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    All - I have been fairly unable to convey what I am doing that results in bent rounds, so I took the attached video of my process to see if y'all can figure out what I am doing wrong. Prior to posting the OP, I have talked with Lyman engineers several times (4 or 5) and they cannot figure out the issue, but they have not had the benefit of this video.

    I have had good luck with .45 & 9 mm using the taper crimp, but putting roll crimps on my .38 rounds has resulted in problems. Some have opined that I don't know how to set up a die, well, part of this video is me showing how I set up the die to perform both the bullet set and crimp processess at the same time. Please point out how I am doing this incorrectly and I will be glad, very glad to understand this error.

    As some have pointed out, I am new at metallic shell reloading. I do not, however, think I know all there is to know about it. I apologize if I have left this impression.

    Please take a look at the linked video. It is about 8 minutes and you will see the problems I am having. I appreciate all the input so far and any input on my process and how to improve it. I apologize for the video quality, I am not a videographer and it shows.

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  10. #24
    Member Array Exsimguy1's Avatar
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    As you stated in your original post, you make out better doing the two steps independantly. I surmised at that point the seating crimping die is not supporting the outer diameter of the case behind the crimp at the time the crimp is happening and the bullet is still being pushed to it's final resting place. From my experience, that is not unusual with Lyman dies, as their crimp step is also quite steep. Another selling point of the FCD is that it brings this dimension back to where it needs to be, and is a good "finishing" step.
    Some may argue that you are just crimping too much and buckling the case, but I believe with a different set of dies you could reproduce your steps and turn out fine rounds.
    All dies are not created equal, not even of different brands. Some are just not up to the standards they should be. Unfortunately, some people have only seen the good ones, and have had no bad experiences. Don't let this sour you to reloading. You have found a solution that works, either two stepping your die or using the FCD.
    If you need to do it all in one step, a good 3 die set (other than yours, see if you can borrow a set to try) should let you do it (as others have insisted). I don't believe you are "doing it wrong" at this point.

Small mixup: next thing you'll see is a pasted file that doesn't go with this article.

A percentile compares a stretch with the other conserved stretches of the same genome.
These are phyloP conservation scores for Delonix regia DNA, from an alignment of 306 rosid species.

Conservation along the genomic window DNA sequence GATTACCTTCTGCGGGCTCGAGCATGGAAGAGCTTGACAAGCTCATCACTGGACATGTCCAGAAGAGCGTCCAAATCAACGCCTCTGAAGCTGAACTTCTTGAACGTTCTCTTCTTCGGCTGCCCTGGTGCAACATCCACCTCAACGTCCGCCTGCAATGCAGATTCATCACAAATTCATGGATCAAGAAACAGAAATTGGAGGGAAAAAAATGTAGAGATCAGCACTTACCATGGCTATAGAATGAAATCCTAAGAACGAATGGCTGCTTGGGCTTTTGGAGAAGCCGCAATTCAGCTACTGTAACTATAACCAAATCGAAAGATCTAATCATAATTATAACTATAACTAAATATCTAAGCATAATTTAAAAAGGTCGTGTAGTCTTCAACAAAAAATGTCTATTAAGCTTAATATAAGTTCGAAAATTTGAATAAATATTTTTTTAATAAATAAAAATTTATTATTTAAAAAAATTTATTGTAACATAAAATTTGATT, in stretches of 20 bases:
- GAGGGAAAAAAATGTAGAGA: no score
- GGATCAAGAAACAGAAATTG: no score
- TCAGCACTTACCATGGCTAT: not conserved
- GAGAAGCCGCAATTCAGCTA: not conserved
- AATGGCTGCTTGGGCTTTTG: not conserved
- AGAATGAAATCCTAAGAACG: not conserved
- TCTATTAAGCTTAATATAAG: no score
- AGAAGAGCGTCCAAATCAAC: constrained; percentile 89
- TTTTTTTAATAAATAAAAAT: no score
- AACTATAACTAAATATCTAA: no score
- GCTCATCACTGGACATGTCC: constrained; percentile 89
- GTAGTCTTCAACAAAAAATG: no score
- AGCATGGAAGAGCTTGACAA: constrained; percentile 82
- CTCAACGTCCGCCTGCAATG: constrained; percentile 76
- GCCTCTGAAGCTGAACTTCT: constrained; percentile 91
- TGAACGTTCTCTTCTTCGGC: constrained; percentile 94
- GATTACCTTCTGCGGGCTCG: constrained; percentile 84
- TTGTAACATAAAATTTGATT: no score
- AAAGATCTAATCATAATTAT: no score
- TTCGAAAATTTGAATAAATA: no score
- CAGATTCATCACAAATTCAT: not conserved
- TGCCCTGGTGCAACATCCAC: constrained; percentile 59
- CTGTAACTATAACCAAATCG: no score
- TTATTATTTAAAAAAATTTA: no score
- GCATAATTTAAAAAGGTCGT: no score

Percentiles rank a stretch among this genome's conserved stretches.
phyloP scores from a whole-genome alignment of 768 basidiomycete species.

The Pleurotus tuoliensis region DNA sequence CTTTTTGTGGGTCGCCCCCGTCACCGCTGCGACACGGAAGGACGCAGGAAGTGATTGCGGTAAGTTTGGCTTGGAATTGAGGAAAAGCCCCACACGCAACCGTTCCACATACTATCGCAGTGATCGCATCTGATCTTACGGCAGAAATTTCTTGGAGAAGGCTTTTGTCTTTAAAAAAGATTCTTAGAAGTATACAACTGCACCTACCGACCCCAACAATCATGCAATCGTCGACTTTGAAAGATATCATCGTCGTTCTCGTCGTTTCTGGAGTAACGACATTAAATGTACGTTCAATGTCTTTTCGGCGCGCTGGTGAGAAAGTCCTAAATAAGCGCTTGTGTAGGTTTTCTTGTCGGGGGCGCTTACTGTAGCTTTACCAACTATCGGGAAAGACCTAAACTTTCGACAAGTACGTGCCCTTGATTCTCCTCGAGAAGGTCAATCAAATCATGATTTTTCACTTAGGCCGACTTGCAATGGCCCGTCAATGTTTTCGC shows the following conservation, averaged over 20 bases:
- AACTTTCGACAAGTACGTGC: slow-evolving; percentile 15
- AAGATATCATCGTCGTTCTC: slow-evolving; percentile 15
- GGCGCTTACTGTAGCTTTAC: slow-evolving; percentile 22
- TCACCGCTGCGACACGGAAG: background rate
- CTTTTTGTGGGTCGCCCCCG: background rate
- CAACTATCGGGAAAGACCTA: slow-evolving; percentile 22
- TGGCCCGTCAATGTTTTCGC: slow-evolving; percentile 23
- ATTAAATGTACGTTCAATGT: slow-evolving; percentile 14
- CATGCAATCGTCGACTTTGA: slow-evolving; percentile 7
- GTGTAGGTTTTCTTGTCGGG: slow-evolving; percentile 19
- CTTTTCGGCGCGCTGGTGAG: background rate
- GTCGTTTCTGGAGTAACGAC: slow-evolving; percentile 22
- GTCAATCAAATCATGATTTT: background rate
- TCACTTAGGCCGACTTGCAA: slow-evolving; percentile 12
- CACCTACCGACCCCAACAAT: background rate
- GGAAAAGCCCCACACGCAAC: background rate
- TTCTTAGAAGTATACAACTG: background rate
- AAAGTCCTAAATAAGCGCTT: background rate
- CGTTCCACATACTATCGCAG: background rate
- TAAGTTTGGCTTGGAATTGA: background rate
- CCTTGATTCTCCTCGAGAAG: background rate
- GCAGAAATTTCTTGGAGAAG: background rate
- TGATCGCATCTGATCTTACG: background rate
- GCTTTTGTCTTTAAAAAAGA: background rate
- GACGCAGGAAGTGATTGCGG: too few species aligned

Good luck,
    Terry

  11. #25
    VIP Member Array glockman10mm's Avatar
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    Just watched the video. Actually was a good quality video too. As to the dilema with the crinkle in the cases, I am confounded. My only thought is that you have a defective seating die/crimping die. I have never used the Lyman dies, so I have no experience with them, but you should be able to do both steps properly with the one die.

    Also, try backing the die out a quarter of a turn when it makes contact with the case during the crimping process. If that doesnt work, either try another die, or just keep using the factory crimp die if it does not bother you.
    Ignorance is a long way from stupid, but left unchecked, can get there real fast.

  12. #26
    VIP Member Array farronwolf's Avatar
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    Your putting too much crimp on the round. Back off your crimp setting a quarter or more of a turn, then run the seating back down a bit to ensure you have correct OAL.

    In the video it looks like you have a bunch of crimp into the piece of lead. I think what is happening is the crimp is grabbing the lead before it is all the way seated and when you continue to push the bullet farther into the case (seating it deeper) it can't push into the case because of the crimp and is putting stess on the case resulting in the wrinkle farther down the case.

    I had trouble with this on 44-40 because these are very thin cases. They have to be set up just right.

    Play with it a bit, and make minor adjustments, 1/10 of a turn or so on each to get it right. Going half turns at a time is a bit much when working with these dies.
    Just remember that shot placement is much more important with what you carry than how big a bang you get with each trigger pull.
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  13. #27
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    Terry, Glockman10mm & Farronwolf: